On 20 May 1918, Elizabeth Underwood Hay died in the middle of the great pandemic of Spanish influenza and was buried at Riverside Cemetery in Macon. In April 1919, P. L. Hay married Maude Saxon Murphy, daughter of Robert Bankey, a farmer in Randolph County, Georgia, and his wife Tyree Antoinette Saxon. Maude was the widow of Daniel Douglas Murphy, a tie contractor with the railroads in Alabama in the years before World War I. It is not clear if Murphy died or the couple divorced, but this Mrs. Hay, whose portrait hangs in the Johnston-Felton-Hay House reception room, had been educated at Andrew College and was quite active in patriotic and genealogical organizations, including the Magna Carta Dames, Daughters of the American Revolution, and the Daughters of 1812. After her marriage to Hay, she also served on the Macon Park Commission and was active with the Red Cross and the YWCA.[6]

FIgure 5. Maude Saxon Murphy Hay and her stepchildren Vivian, Elizabeth, and P. L. Jr. in 1929. (Hay House Collection)

Both Mr. and Mrs. Hay were devout Christian Scientists, Mr. Hay having joined that denomination in 1912. According to some accounts, the church was "the central factor in his life and thinking.”[7] In 1920, he served as chairman of the building committee for a new church building and served as chairman of the board of directors of the church for many years.

When the Johnston-Felton House came up for sale in December 1926, Hay apparently was not even in the market for a house but was approached by a personal friend who was a real estate agent. After a tour of the house, he made one of Macon's largest residential real estate transactions at the time, according to one account, on the sidewalk in front of the Hays' North Avenue home.[8]

According to his daughters, P. L. Hay's purchase of the Johnston-Felton House in 1926 came as a "complete surprise" to Mrs. Hay. The house, besides being several times as large as the North Avenue house, had probably not had much done to it since before World War I as both Judge and Mrs. Felton were ill for some years before they died. In addition, fashions in housing had changed quite dramatically by the 1920s and the faded splendor of the house was seen as "so Victorian ...rather dark and dirty," and in dire need of modernization.[9] Thus, the Hays immediately began a major renovation of the house and grounds.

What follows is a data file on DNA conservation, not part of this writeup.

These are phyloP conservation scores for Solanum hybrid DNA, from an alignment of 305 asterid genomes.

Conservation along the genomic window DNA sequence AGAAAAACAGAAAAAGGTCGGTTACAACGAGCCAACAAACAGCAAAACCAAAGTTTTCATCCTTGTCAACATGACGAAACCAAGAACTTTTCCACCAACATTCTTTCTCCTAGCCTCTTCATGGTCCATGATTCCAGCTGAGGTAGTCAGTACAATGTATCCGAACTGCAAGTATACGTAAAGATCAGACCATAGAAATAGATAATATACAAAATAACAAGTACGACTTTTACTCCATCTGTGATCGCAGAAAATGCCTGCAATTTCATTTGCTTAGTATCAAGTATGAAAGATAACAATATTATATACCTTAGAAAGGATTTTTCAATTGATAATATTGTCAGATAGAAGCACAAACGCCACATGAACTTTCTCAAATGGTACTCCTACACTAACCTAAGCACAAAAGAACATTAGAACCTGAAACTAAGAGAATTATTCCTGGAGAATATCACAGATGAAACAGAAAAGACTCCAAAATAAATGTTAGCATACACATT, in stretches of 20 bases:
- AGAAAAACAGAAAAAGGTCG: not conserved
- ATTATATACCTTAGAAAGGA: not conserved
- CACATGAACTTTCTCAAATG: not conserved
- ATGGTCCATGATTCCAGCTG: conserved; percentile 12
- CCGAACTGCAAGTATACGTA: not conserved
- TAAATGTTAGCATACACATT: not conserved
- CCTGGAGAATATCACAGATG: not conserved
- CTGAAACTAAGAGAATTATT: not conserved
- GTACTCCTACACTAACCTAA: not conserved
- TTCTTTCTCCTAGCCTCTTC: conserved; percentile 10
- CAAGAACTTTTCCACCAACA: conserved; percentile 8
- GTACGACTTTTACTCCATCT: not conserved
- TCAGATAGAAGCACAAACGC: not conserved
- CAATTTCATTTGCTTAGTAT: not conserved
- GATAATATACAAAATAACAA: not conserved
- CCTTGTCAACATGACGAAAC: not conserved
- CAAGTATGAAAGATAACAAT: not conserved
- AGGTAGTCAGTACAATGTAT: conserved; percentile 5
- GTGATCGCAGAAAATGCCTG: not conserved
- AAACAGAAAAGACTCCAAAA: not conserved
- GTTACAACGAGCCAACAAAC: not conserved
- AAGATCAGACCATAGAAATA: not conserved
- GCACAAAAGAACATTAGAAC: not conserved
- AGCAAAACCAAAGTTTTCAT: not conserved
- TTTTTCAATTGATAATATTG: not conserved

Several significant changes were made to the house by the Hays. The electrical system was completely rehabilitated. The old oil-fired furnace was replaced by a gas-fired furnace, although it still heated only the first floor rooms and the second floor hall. Gas space heaters were installed in place of coal grates in the four main bedrooms on the second floor and in some of the first floor rooms. The coal lift, no longer needed, was replaced by an Otis domestic elevator in 1929.

The plumbing was significantly altered as well. In what had been a closet off the stair hall, the Hays installed a half bathroom. On the second floor, the children's bath was remodeled to include a shower and, in the guest bedroom, the Felton-era console sink was replaced by built-in chests-of-drawers and a new wall-hung sink installed inside the bathroom.

Other alterations included replacement of the old kitchen in the basement with a new kitchen in the old butler's pantry off the dining room. Presumably then, too, the original hot water system was removed from the old basement kitchen and replaced by a modern water heater, although this may have occurred earlier.

No precise dates have been established for these changes to the infrastructure of the house, but it is probable that many, if not most, of them were made in 1927 along with the well­documented interior redecoration. Mrs. Hay kept thorough records of her purchases for the house throughout her, including not only invoices from decorators and antique stores but her own hand-written notebook of purchases. These documents and the two inventories (1949 and 1957) done during the Hays' lifetime provide a great deal of information on the furnishings and decoration of the house from 1927 through the 1950s.

Figure 6. View of Dining Room in the 1930s after Lindsay Morgan's redecoration of the house. (Hay House Collection)


Figure 7. View of the double parlor as the Hays' "Living Room." (Hay House Collection)


Figure 8. View of the Johnstons' old picture gallery as the Hays' "Music Room." The wallpaper in this photographed was reproduced when the room was restored in the late twentieth century. (Hay House Collection)

In January 1927, the Hays contracted with Lindsay Morgan Co. of Savannah to redecorate the house, at a cost of over $24,000. The interior was repainted; new drapery, curtains, portieres, and valances were hung; new light fixtures were installed in all of the main floor rooms; and many of the rooms were almost completely refurnished. By the end of April, the work appears to have been completed.